A primary preposition denoting (fixed) position (in place, time or state), and (by implication) instrumentality (medially or constructively), that is, a relation of rest (intermediate between G1519 and G1537); 'in', at, (up-) on, by, etc.
Judaea 2449
{2449} Prime
Ἰουδαία
Ioudaia
{ee-oo-dah'-yah}
Feminine of G2453 (with G1093 implied); the Judaean land (that is, judaea), a region of Palestine.
flee 5343
{5343} Prime
φεύγω
pheugo
{fyoo'-go}
Apparently a primary verb; to run away (literally or figuratively); by implication to shun; by analogy to vanish.
z5720
<5720> Grammar
Tense - Present (See G5774)
Voice - Active (See G5784)
Mood - Imperative (See G5794)
Count - 592
to 1519
{1519} Prime
εἰς
eis
{ice}
A primary preposition; to or into (indicating the point reached or entered), of place, time, or (figuratively) purpose (result, etc.); also in adverbial phrases.
the x3588
(3588) Complement

ho
{ho}
The masculine, feminine (second) and neuter (third) forms, in all their inflections; the definite article; the (sometimes to be supplied, at others omitted, in English idiom).
mountains: 3735
{3735} Prime
ὄρος
oros
{or'-os}
Probably from an obsolete word ὄρω [[oro]] (to rise or 'rear'; perhaps akin to G0142; compare G3733); a mountain (as lifting itself above the plain).
Jamieson-Fausset-Brown Commentary

Mark 13:14

_ _ But when ye shall see — “Jerusalem compassed by armies” — by encamped armies; in other words, when ye shall see it besieged, and

_ _ the abomination of desolation, spoken of by Daniel the prophet, standing where it ought not — that is, as explained in Matthew (Matthew 24:15), “standing in the holy place.”

_ _ (let him that readeth understand) — readeth that prophecy. That “the abomination of desolation” here alluded to was intended to point to the Roman ensigns, as the symbols of an idolatrous, and so unclean pagan power, may be gathered by comparing what Luke says in the corresponding verse (Luke 21:20); and commentators are agreed on it. It is worthy of notice, as confirming this interpretation, that in 1 Maccabees 1:54 — which, though apocryphal Scripture, is authentic history — the expression of Daniel (Daniel 11:31; Daniel 12:11) is applied to the idolatrous profanation of the Jewish altar by Antiochus Epiphanes.

_ _ then let them that be in Judea flee to the mountains — The ecclesiastical historian, Eusebius, early in the fourth century, tells us that the Christians fled to Pella, at the northern extremity of Perea, being “prophetically directed” — perhaps by some prophetic intimation more explicit than this, which would be their chart — and that thus they escaped the predicted calamities by which the nation was overwhelmed.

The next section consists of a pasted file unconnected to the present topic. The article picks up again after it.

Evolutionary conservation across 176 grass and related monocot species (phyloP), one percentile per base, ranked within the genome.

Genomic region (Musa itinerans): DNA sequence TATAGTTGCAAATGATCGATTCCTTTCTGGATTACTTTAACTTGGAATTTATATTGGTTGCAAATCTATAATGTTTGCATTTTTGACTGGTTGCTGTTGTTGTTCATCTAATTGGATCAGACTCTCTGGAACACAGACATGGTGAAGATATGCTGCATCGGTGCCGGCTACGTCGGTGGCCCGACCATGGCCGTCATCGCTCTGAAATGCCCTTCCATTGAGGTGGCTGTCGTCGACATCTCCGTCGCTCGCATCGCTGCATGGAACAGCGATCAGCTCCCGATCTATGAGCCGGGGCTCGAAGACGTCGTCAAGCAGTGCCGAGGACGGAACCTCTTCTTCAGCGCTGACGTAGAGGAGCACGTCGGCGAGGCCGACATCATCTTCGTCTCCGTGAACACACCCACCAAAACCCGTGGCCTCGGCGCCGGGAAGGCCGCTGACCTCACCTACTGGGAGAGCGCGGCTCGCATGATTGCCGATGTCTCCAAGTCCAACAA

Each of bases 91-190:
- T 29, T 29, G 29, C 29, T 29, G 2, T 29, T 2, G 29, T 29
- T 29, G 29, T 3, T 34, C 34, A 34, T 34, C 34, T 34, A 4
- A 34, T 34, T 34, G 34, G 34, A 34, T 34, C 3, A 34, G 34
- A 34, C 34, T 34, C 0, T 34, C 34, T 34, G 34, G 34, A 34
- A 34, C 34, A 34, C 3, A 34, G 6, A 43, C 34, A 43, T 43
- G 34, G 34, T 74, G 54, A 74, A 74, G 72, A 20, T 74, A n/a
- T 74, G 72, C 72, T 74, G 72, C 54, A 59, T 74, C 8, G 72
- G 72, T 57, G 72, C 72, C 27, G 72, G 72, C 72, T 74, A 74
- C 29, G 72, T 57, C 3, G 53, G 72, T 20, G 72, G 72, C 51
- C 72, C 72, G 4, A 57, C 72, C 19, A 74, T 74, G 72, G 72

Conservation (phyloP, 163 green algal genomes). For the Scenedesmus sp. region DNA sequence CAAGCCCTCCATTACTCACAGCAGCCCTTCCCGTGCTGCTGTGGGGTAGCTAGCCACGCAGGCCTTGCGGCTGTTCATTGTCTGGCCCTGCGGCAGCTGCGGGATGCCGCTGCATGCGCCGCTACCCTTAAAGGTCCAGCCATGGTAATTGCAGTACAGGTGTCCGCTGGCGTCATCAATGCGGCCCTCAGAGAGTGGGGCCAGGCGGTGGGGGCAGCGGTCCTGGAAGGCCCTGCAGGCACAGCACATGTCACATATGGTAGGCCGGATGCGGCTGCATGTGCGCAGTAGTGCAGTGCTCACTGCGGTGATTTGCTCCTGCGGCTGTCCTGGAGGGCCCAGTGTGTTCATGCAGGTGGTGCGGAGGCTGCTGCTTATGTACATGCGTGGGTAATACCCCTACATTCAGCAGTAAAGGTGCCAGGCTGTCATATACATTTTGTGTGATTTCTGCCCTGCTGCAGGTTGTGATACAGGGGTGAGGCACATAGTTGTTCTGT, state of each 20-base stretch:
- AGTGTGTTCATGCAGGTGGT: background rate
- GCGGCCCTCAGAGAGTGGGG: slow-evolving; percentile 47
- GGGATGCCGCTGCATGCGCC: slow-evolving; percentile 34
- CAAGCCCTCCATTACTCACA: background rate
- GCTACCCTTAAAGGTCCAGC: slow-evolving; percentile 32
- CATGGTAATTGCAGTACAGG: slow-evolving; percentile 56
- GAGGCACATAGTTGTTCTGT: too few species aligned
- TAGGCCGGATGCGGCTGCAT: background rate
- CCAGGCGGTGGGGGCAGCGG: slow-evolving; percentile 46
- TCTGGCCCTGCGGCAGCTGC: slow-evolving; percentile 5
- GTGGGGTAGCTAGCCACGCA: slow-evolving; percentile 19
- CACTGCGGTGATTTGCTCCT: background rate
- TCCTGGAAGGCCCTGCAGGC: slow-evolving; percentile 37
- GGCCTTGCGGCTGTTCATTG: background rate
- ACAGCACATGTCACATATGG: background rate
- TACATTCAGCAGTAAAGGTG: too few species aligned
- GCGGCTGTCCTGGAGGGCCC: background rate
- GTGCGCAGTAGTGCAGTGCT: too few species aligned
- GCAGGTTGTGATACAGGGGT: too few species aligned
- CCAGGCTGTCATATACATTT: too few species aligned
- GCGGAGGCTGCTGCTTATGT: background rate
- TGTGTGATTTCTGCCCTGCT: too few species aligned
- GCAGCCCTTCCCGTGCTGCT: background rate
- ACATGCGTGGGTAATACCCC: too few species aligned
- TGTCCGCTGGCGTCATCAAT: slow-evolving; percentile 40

Matthew Henry's Commentary

Mark 13:14-23

_ _ The Jews, in rebelling against the Romans, and in persecuting the Christians, were hastening to their own ruin apace, both efficiently and meritoriously, were setting both God and man against them; see 1 Thessalonians 2:15. Now here we have a prediction of that ruin which came upon them within less than forty years after this: we had it before, Matthew 24:15, etc. Observe,

_ _ I. What is here foretold concerning it.

_ _ 1. That the Roman armies should make a descent upon Judea, and invest Jerusalem, the holy city. These were the abomination of desolation, which the Jews did abominate, and by which they should be made desolate. The country of thine enemy is called the land which thou abhorrest, Isaiah 7:16. Therefore it was an abomination, because it brought with it nothing but desolation. They had rejected Christ as an abomination, who would have been their salvation; and now God brought upon them an abomination that would be their desolation, thus spoken of by Daniel the prophet (Daniel 9:27), as that by which this sacrifice and offering should be made to cease. This army stood where it ought not, in and about the holy city, which the heathen ought not to have approached, nor would have been suffered to approach, if Jerusalem had not first profaned the crown of their holiness. This the church complains of, Lamentations 1:10, The heathen entered into her sanctuary, whom thou didst command that they should not enter into the congregation; but sin made the breach, at which the glory went out, and the abomination of desolation broke in, and stood where it ought not. Now, let him that readeth this, understand it, and endeavor to take it right. Prophecies should not be too plain, and yet intelligible to those that search them; and they are best understood by comparing them first with one another, and at last with the event.